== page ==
When talking to residents in the Third District, issues of access are often discussed: access to health care, veteran services, and, certainly, transportation. One important initiative which facilitates transportation access is the Essential Air Service (EAS). This program provides airline service to smaller, rural areas and ensures access to the national transportation system. Most importantly, EAS provides businesses throughout Nebraska access to dependable air service, a necessary component of economic opportunity and rural job creation.
As chairman of the Congressional Rural Caucus and a member of the Congressional General Aviation Caucus, reforming and maintaining the EAS program has been a major focus of mine. Last year, lawmakers tried to sunset EAS without pursuing any reforms in the Federal Aviation Administration (FAA) Reauthorization bill. I voted against the initial legislation knowing the adverse economic impact it would have in Nebraska and other rural states.
Over the past several months, I continued to urge negotiators of the final FAA Reauthorization bill to reform and maintain EAS. In April of last year and as recently as last week, I led bipartisan letters to these House and Senate negotiators. This week, I was pleased to learn EAS would remain -- with reforms -- in the final legislation. I voted for this legislation Friday, which passed on a bipartisan vote, and is expected in the Senate next week.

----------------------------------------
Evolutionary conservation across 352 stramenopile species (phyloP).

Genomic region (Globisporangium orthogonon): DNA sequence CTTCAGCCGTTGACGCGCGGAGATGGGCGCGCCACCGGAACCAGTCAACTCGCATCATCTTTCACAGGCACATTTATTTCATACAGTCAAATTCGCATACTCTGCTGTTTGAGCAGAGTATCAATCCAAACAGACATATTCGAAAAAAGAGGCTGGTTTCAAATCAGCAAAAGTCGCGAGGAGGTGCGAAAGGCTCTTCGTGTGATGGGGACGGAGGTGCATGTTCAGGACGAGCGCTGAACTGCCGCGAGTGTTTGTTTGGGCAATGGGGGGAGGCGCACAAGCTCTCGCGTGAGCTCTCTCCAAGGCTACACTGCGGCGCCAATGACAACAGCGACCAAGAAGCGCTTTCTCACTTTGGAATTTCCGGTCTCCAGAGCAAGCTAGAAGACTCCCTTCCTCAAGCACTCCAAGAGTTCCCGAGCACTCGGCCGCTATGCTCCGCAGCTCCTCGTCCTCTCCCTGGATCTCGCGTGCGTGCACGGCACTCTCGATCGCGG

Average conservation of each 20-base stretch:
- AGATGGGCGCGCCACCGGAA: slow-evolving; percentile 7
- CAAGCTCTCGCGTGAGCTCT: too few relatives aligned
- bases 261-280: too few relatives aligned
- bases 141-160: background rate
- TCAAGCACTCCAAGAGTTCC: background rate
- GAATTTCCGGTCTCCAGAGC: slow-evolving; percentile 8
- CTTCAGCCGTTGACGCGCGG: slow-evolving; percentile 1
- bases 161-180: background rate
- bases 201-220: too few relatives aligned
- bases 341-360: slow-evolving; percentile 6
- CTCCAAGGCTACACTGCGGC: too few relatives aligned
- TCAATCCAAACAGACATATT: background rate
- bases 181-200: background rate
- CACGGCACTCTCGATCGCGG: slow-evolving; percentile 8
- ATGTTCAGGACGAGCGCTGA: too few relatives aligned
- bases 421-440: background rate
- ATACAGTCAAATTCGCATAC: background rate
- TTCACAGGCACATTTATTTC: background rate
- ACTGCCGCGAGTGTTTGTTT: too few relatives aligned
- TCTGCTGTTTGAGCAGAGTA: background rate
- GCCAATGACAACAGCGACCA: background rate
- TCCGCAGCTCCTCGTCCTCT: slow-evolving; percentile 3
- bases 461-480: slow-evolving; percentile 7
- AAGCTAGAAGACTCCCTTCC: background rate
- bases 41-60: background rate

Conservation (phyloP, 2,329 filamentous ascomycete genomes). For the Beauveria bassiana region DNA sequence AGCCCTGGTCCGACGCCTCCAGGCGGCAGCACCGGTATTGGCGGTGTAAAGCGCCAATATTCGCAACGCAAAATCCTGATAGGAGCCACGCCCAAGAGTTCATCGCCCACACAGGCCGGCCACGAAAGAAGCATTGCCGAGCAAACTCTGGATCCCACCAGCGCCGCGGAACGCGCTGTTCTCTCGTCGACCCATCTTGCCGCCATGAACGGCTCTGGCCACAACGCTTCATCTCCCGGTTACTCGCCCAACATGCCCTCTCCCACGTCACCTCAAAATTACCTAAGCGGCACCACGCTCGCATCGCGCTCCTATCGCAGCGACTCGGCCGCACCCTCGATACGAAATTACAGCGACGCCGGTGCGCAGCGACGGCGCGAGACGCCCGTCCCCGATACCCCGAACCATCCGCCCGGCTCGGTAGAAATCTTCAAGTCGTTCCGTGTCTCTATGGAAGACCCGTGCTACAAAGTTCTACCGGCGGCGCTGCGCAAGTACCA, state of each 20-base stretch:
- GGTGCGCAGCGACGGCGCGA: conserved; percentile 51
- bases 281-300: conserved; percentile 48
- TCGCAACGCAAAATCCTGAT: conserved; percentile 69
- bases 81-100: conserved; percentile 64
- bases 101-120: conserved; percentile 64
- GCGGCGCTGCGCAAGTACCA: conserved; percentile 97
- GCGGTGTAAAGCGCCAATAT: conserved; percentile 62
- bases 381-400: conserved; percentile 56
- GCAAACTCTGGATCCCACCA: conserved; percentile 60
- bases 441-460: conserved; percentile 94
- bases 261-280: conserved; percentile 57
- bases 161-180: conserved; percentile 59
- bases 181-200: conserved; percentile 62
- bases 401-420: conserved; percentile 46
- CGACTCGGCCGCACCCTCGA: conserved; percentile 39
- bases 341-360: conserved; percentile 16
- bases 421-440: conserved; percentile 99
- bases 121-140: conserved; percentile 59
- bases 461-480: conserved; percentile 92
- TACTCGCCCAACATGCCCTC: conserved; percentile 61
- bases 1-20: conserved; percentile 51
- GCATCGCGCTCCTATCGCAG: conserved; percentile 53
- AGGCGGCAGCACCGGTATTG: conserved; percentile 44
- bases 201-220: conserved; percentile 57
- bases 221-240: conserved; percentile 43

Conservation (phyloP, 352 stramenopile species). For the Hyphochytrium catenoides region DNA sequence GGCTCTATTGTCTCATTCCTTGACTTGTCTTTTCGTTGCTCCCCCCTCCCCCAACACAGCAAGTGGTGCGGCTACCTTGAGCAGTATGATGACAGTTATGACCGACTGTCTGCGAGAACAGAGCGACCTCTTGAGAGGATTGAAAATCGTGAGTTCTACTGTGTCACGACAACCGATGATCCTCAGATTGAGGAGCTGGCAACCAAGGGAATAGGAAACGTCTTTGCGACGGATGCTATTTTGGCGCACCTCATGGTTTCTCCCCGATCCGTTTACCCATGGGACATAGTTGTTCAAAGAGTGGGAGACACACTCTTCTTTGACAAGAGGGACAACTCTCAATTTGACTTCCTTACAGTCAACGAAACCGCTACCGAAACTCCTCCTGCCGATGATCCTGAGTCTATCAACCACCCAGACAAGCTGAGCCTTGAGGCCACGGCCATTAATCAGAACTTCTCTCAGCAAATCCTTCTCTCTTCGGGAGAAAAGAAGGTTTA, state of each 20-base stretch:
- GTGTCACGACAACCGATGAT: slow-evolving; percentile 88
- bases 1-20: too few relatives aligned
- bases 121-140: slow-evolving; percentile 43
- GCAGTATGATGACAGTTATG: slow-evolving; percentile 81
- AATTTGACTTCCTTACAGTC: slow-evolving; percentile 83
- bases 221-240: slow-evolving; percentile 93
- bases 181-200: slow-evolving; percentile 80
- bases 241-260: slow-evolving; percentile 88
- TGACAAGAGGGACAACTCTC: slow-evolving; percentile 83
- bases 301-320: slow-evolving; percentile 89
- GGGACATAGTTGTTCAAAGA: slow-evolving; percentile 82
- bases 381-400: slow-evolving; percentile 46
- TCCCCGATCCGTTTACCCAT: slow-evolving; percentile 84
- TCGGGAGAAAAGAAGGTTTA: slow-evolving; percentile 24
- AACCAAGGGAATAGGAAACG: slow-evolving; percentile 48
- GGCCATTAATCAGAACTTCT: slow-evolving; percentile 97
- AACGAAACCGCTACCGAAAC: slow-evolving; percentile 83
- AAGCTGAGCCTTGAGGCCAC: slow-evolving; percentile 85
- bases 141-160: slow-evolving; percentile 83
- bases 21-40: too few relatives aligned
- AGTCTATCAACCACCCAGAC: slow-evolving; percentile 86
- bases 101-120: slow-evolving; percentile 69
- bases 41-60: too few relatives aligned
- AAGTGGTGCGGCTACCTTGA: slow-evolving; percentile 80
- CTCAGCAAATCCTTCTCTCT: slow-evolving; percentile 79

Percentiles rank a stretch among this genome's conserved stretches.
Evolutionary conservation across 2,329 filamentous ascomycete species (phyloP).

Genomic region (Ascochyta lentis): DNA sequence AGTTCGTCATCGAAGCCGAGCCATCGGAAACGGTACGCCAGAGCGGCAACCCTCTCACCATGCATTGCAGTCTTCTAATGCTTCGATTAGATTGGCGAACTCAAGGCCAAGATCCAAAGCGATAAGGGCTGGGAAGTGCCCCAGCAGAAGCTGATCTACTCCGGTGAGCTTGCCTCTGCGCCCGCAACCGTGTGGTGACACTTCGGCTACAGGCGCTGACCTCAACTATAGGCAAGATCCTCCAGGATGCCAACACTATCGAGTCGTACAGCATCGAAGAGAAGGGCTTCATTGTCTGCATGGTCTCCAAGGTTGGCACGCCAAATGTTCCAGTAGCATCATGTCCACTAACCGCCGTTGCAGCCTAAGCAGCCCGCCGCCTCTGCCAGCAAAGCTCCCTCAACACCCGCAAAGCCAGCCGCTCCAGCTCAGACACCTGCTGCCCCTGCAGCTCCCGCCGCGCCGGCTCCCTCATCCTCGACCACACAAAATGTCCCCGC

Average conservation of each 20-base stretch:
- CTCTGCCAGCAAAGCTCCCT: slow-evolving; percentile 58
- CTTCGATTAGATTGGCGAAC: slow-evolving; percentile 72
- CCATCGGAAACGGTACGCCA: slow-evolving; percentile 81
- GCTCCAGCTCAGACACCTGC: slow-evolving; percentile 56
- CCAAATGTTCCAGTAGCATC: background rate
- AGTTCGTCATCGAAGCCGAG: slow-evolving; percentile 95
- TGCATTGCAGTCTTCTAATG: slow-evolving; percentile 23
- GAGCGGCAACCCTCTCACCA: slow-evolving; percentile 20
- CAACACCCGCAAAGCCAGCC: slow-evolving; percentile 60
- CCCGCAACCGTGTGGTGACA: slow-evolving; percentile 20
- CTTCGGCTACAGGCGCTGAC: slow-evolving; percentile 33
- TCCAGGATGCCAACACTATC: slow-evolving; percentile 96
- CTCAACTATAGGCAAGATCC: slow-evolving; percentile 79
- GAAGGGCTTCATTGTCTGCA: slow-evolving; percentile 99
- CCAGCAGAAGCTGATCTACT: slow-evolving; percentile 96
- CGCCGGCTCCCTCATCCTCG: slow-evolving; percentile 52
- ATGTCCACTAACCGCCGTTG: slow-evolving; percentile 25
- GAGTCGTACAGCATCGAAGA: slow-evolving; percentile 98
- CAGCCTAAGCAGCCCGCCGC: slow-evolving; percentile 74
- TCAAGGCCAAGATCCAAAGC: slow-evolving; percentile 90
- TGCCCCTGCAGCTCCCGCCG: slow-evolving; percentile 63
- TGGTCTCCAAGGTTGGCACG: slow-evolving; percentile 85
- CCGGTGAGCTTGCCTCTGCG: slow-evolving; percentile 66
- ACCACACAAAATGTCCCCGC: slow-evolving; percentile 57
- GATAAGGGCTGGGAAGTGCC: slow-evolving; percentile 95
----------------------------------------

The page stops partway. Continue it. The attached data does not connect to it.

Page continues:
The recent reforms of EAS include a provision which focuses on ridership; specifically by eliminating funds for airports unable to reach a 10 passenger per day average -- unless they are more than 175 miles from a medium or large hub airport -- EAS moving forward will be more targeted and therefore more effective. This provision saves taxpayer dollars by ensuring access to communities which both need and utilize EAS. It is important to utilize our regional airports so as to preserve this access when future reforms are implemented.
Our nation's dire fiscal situation demands we set priorities and trim excess funding for programs where it is no longer needed. Working across party lines, we were able to achieve long-term reforms which maintain EAS while spending taxpayer dollars more efficiently. This outcome is a win-win for the hardworking people of rural America and shows we can still move our country forward in a bipartisan fashion.
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